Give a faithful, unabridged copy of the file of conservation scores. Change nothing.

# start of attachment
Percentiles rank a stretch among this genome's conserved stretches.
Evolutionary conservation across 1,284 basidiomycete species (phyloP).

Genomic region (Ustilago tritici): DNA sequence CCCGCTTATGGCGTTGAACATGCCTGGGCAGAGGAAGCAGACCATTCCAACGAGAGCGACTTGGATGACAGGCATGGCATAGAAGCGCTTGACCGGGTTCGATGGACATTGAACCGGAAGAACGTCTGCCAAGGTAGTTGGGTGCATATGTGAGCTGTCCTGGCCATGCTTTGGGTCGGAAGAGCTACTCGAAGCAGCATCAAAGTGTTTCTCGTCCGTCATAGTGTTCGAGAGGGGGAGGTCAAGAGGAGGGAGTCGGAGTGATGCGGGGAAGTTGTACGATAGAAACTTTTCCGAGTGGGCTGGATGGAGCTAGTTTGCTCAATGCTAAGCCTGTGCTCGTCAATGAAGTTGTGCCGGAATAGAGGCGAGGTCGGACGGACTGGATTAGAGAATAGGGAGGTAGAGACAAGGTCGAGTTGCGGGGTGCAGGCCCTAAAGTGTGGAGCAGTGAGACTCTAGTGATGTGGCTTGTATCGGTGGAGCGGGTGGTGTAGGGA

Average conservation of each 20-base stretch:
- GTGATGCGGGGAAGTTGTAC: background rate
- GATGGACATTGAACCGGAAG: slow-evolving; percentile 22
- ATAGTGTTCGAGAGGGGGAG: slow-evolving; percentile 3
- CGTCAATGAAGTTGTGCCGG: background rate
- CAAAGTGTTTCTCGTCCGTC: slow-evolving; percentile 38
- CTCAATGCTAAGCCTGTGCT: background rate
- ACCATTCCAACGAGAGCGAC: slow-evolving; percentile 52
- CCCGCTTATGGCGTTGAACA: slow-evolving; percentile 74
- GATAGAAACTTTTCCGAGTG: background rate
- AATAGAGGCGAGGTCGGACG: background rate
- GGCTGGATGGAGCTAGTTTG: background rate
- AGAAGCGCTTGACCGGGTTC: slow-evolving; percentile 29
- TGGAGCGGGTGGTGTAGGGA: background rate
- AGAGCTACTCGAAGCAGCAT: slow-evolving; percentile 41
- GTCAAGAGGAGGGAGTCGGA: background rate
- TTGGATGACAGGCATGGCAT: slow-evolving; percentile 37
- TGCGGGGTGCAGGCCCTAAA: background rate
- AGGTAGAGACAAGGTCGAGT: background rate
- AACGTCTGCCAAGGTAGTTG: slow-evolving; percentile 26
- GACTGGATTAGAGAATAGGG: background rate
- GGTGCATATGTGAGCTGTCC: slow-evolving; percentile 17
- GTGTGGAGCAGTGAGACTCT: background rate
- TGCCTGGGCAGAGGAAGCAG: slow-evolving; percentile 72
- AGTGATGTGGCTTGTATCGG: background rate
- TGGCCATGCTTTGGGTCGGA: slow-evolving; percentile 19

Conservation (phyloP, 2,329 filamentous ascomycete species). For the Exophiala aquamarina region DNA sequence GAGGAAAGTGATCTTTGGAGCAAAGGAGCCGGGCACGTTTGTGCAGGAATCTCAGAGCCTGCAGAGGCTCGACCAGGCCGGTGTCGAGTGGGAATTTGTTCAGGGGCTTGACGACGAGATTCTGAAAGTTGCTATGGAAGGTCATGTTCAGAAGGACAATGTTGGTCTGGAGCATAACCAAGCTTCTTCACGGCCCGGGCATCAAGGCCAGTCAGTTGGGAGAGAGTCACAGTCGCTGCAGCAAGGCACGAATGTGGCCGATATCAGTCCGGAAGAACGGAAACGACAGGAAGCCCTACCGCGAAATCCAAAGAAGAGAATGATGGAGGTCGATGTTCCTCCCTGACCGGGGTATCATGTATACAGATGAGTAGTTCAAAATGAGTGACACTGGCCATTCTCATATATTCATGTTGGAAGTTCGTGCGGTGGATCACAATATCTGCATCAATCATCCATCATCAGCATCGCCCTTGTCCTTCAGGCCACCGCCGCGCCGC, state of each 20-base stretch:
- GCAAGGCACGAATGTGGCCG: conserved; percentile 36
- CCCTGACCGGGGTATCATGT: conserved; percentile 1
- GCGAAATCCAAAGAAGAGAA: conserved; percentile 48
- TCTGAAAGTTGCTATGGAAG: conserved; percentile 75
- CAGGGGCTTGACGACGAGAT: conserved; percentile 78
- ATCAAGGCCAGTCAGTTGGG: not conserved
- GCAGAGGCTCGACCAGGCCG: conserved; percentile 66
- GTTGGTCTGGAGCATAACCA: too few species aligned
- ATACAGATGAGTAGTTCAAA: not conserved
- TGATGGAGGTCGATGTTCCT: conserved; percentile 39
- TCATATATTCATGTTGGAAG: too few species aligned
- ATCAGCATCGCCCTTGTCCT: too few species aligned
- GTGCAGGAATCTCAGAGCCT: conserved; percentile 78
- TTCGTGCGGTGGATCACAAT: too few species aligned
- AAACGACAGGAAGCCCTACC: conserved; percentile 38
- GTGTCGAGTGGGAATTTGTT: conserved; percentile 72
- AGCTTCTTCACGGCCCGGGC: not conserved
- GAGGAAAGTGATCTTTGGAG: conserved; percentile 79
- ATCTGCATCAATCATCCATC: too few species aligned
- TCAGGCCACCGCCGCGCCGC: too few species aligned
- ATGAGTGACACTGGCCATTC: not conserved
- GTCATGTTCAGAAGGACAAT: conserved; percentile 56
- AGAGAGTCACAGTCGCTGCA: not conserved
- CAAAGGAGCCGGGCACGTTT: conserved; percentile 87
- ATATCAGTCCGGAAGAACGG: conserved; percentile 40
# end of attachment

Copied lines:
Percentiles rank a stretch among this genome's conserved stretches.
Evolutionary conservation across 1,284 basidiomycete species (phyloP).

Genomic region (Ustilago tritici): DNA sequence CCCGCTTATGGCGTTGAACATGCCTGGGCAGAGGAAGCAGACCATTCCAACGAGAGCGACTTGGATGACAGGCATGGCATAGAAGCGCTTGACCGGGTTCGATGGACATTGAACCGGAAGAACGTCTGCCAAGGTAGTTGGGTGCATATGTGAGCTGTCCTGGCCATGCTTTGGGTCGGAAGAGCTACTCGAAGCAGCATCAAAGTGTTTCTCGTCCGTCATAGTGTTCGAGAGGGGGAGGTCAAGAGGAGGGAGTCGGAGTGATGCGGGGAAGTTGTACGATAGAAACTTTTCCGAGTGGGCTGGATGGAGCTAGTTTGCTCAATGCTAAGCCTGTGCTCGTCAATGAAGTTGTGCCGGAATAGAGGCGAGGTCGGACGGACTGGATTAGAGAATAGGGAGGTAGAGACAAGGTCGAGTTGCGGGGTGCAGGCCCTAAAGTGTGGAGCAGTGAGACTCTAGTGATGTGGCTTGTATCGGTGGAGCGGGTGGTGTAGGGA

Average conservation of each 20-base stretch:
- GTGATGCGGGGAAGTTGTAC: background rate
- GATGGACATTGAACCGGAAG: slow-evolving; percentile 22
- ATAGTGTTCGAGAGGGGGAG: slow-evolving; percentile 3
- CGTCAATGAAGTTGTGCCGG: background rate
- CAAAGTGTTTCTCGTCCGTC: slow-evolving; percentile 38
- CTCAATGCTAAGCCTGTGCT: background rate
- ACCATTCCAACGAGAGCGAC: slow-evolving; percentile 52
- CCCGCTTATGGCGTTGAACA: slow-evolving; percentile 74
- GATAGAAACTTTTCCGAGTG: background rate
- AATAGAGGCGAGGTCGGACG: background rate
- GGCTGGATGGAGCTAGTTTG: background rate
- AGAAGCGCTTGACCGGGTTC: slow-evolving; percentile 29
- TGGAGCGGGTGGTGTAGGGA: background rate
- AGAGCTACTCGAAGCAGCAT: slow-evolving; percentile 41
- GTCAAGAGGAGGGAGTCGGA: background rate
- TTGGATGACAGGCATGGCAT: slow-evolving; percentile 37
- TGCGGGGTGCAGGCCCTAAA: background rate
- AGGTAGAGACAAGGTCGAGT: background rate
- AACGTCTGCCAAGGTAGTTG: slow-evolving; percentile 26
- GACTGGATTAGAGAATAGGG: background rate
- GGTGCATATGTGAGCTGTCC: slow-evolving; percentile 17
- GTGTGGAGCAGTGAGACTCT: background rate
- TGCCTGGGCAGAGGAAGCAG: slow-evolving; percentile 72
- AGTGATGTGGCTTGTATCGG: background rate
- TGGCCATGCTTTGGGTCGGA: slow-evolving; percentile 19

Conservation (phyloP, 2,329 filamentous ascomycete species). For the Exophiala aquamarina region DNA sequence GAGGAAAGTGATCTTTGGAGCAAAGGAGCCGGGCACGTTTGTGCAGGAATCTCAGAGCCTGCAGAGGCTCGACCAGGCCGGTGTCGAGTGGGAATTTGTTCAGGGGCTTGACGACGAGATTCTGAAAGTTGCTATGGAAGGTCATGTTCAGAAGGACAATGTTGGTCTGGAGCATAACCAAGCTTCTTCACGGCCCGGGCATCAAGGCCAGTCAGTTGGGAGAGAGTCACAGTCGCTGCAGCAAGGCACGAATGTGGCCGATATCAGTCCGGAAGAACGGAAACGACAGGAAGCCCTACCGCGAAATCCAAAGAAGAGAATGATGGAGGTCGATGTTCCTCCCTGACCGGGGTATCATGTATACAGATGAGTAGTTCAAAATGAGTGACACTGGCCATTCTCATATATTCATGTTGGAAGTTCGTGCGGTGGATCACAATATCTGCATCAATCATCCATCATCAGCATCGCCCTTGTCCTTCAGGCCACCGCCGCGCCGC, state of each 20-base stretch:
- GCAAGGCACGAATGTGGCCG: conserved; percentile 36
- CCCTGACCGGGGTATCATGT: conserved; percentile 1
- GCGAAATCCAAAGAAGAGAA: conserved; percentile 48
- TCTGAAAGTTGCTATGGAAG: conserved; percentile 75
- CAGGGGCTTGACGACGAGAT: conserved; percentile 78
- ATCAAGGCCAGTCAGTTGGG: not conserved
- GCAGAGGCTCGACCAGGCCG: conserved; percentile 66
- GTTGGTCTGGAGCATAACCA: too few species aligned
- ATACAGATGAGTAGTTCAAA: not conserved
- TGATGGAGGTCGATGTTCCT: conserved; percentile 39
- TCATATATTCATGTTGGAAG: too few species aligned
- ATCAGCATCGCCCTTGTCCT: too few species aligned
- GTGCAGGAATCTCAGAGCCT: conserved; percentile 78
- TTCGTGCGGTGGATCACAAT: too few species aligned
- AAACGACAGGAAGCCCTACC: conserved; percentile 38
- GTGTCGAGTGGGAATTTGTT: conserved; percentile 72
- AGCTTCTTCACGGCCCGGGC: not conserved
- GAGGAAAGTGATCTTTGGAG: conserved; percentile 79
- ATCTGCATCAATCATCCATC: too few species aligned
- TCAGGCCACCGCCGCGCCGC: too few species aligned
- ATGAGTGACACTGGCCATTC: not conserved
- GTCATGTTCAGAAGGACAAT: conserved; percentile 56
- AGAGAGTCACAGTCGCTGCA: not conserved
- CAAAGGAGCCGGGCACGTTT: conserved; percentile 87
- ATATCAGTCCGGAAGAACGG: conserved; percentile 40